Yesterday I showed a group of about 40 people how to make Orange Juice Jelly, and Jaffa Panna Cotta – 2 of my favourite gelatin dishes.

aimee demo 1

Not only are they healing and nourishing for the body, but also easy and affordable to make ย and delicious! What could be better?!

I promised the attendees I’d provide the recipes for these, so here they are…

JUICE JELLY

Fruit jelly in the glass bowl toped with fresh fruit.

You’ll Need:

2 cups organic juice (pulp-free, or not if you want fruit/seed texture)

1-2 tbsp pure beef gelatin powder (depending on how wobbly or firm you want it)

Optional: raw honey or other healthy liquid sweetener (I love Hello Honey Australia honey, it’s beautiful!)

Do this:

1. ย Pour juice into a medium-large saucepan sitting on the stove, but without turning the stove on

2. GENTLY and SLOWLY sprinkle gelatin powder, from the tablespoon, evenly over the surface of the juice

3. Let it soften for a couple of minutes until gelatin becomes translucent from absorbing the liquid. This process is called ‘blooming’. The thicker the liquid being used, the more of a ‘brainy’ effect will occur!

blooming

4. Once all the gelatin seems to have softened turn the stove to a medium-high heat and grab a whisk or fork ready to stir and finish dissolving the gelatin granules as the liquid heats up

5. The gelatin won’t take long at all to finish dissolving. Once it has, remove saucepan from the heat and either pour through a strainer if you think you ended up with some clumps of gelatin, or straight into a container. If making jelly cups for a party, pour into those. If just making a batch of jelly to take serving sizes from later, pour into a large container (glass is ย best)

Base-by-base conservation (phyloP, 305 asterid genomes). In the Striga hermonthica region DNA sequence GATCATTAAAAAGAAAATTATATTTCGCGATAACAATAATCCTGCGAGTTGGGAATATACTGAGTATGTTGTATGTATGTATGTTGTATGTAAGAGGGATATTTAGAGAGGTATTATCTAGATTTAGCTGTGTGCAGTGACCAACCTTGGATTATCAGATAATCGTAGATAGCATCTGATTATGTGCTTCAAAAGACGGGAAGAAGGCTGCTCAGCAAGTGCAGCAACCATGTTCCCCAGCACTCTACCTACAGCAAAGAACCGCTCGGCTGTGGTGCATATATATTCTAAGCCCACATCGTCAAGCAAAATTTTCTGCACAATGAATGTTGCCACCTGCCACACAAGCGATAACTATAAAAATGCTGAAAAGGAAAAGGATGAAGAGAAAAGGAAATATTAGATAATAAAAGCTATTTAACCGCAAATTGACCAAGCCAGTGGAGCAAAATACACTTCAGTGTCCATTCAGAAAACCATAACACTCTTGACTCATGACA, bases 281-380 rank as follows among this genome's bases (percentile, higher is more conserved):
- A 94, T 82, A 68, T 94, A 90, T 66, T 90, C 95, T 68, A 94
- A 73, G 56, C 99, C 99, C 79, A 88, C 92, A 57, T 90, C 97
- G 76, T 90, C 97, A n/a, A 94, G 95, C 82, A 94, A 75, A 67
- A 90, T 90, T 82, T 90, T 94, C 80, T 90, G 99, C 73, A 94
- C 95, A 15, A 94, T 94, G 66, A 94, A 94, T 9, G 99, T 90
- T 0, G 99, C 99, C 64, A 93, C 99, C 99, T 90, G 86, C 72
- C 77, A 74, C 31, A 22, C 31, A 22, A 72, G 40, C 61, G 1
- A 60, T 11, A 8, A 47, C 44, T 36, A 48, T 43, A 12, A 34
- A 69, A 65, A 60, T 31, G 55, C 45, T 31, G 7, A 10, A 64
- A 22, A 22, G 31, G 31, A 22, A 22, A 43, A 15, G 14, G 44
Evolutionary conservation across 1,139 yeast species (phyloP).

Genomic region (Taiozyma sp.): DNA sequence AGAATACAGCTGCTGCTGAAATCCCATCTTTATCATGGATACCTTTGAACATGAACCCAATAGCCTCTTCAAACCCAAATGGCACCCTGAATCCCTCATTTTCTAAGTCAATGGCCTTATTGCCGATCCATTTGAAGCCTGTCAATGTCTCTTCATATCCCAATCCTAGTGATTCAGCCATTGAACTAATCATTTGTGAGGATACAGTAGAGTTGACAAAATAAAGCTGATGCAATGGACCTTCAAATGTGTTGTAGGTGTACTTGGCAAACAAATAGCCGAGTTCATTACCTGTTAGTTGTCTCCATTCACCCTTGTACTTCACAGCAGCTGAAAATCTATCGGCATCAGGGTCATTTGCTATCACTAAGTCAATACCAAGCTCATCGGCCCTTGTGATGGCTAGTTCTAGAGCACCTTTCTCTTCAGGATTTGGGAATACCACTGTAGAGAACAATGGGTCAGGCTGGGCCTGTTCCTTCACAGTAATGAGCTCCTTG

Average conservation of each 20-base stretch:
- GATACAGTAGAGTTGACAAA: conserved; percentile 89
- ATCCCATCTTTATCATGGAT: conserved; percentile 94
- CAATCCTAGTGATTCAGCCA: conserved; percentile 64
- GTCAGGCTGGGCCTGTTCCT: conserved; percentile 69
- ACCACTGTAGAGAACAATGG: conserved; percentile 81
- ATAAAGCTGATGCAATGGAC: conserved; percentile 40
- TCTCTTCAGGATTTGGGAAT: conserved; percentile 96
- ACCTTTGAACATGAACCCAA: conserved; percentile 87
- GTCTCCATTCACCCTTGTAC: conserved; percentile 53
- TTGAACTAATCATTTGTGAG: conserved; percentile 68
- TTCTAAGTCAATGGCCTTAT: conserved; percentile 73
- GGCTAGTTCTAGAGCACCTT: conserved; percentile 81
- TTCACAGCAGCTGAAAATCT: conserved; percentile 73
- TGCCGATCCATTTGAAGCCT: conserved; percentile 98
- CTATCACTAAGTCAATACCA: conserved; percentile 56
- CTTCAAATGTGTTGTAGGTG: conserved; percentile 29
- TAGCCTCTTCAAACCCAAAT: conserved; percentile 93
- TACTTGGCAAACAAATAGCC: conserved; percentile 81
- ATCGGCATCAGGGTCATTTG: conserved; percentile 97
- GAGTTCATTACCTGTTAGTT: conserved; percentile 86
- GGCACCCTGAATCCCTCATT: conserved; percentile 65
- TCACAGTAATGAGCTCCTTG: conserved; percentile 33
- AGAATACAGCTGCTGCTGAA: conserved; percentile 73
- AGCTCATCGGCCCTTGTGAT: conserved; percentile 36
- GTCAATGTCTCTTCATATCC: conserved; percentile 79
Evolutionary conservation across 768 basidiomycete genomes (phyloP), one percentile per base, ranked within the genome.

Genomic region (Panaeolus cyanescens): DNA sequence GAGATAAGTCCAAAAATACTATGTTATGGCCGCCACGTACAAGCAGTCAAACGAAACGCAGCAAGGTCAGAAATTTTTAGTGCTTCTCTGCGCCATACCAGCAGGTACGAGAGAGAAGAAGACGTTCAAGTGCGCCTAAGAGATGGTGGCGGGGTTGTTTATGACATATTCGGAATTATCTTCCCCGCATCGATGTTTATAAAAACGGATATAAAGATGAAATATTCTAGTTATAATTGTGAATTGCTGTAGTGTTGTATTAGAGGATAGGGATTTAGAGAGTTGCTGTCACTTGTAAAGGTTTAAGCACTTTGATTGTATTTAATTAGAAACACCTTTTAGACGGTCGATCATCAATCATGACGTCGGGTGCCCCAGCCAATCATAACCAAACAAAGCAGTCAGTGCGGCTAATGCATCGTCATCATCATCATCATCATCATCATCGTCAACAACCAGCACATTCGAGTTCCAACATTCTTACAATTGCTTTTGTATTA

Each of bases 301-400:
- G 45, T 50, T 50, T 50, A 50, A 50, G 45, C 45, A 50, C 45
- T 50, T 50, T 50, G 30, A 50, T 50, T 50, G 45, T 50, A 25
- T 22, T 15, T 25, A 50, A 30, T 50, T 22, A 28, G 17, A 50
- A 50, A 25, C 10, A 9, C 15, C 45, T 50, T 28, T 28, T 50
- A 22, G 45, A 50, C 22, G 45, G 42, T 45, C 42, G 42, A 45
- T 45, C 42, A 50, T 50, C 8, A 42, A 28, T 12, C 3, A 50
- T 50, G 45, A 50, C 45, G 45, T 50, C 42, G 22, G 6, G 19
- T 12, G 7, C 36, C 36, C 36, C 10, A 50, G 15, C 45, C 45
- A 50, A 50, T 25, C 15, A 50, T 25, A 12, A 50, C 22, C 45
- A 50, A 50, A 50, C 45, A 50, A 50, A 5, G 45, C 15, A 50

6. Place in the fridge to set over a few hours. The smaller the container/s, the quicker the setting process will take, and it’ll depend on how cold your fridge is also.

7. If making jelly cups, pretty-them-up a bit by adding grated or diced fresh fruit and/or a dollop of pure Ayam coconut cream to the top as a garnish and for added flavour and texture

Jelly cups are perfect for school and work lunchboxes and jelly in general is a terrific snack or with part of a main meal. I actually have banana jelly for brekkie every morning along with an egg yolk and some grass-fed lamb or beef mince.

To make fruit jelly simply bloom the 1-2 tbsp to 2 tbsp water (instead of the juice as per recipe above) in a saucepan. Follow blooming and dissolving process then pour into a blender with fruit (banana works great) and set in the fridge as you normally would. Easy! Banana jelly does go brown in the fridge but the soft fluffy texture and taste are not compromised.

To make lollies: simply use 2 cups of liquid to 4 tbsp gelatin powder!

JAFFA PANNA COTTA

IMG_20150308_172227

You’ll Need:

1 tsp – 1 tbsp pure beef gelatin powder (depending on how wobbly or firm you like your panna cotta)

400ml 100% pure coconut milk (or cream if you want a thicker, richer result. I use the Ayam brand)

2 tbsp pure organic cocoa powder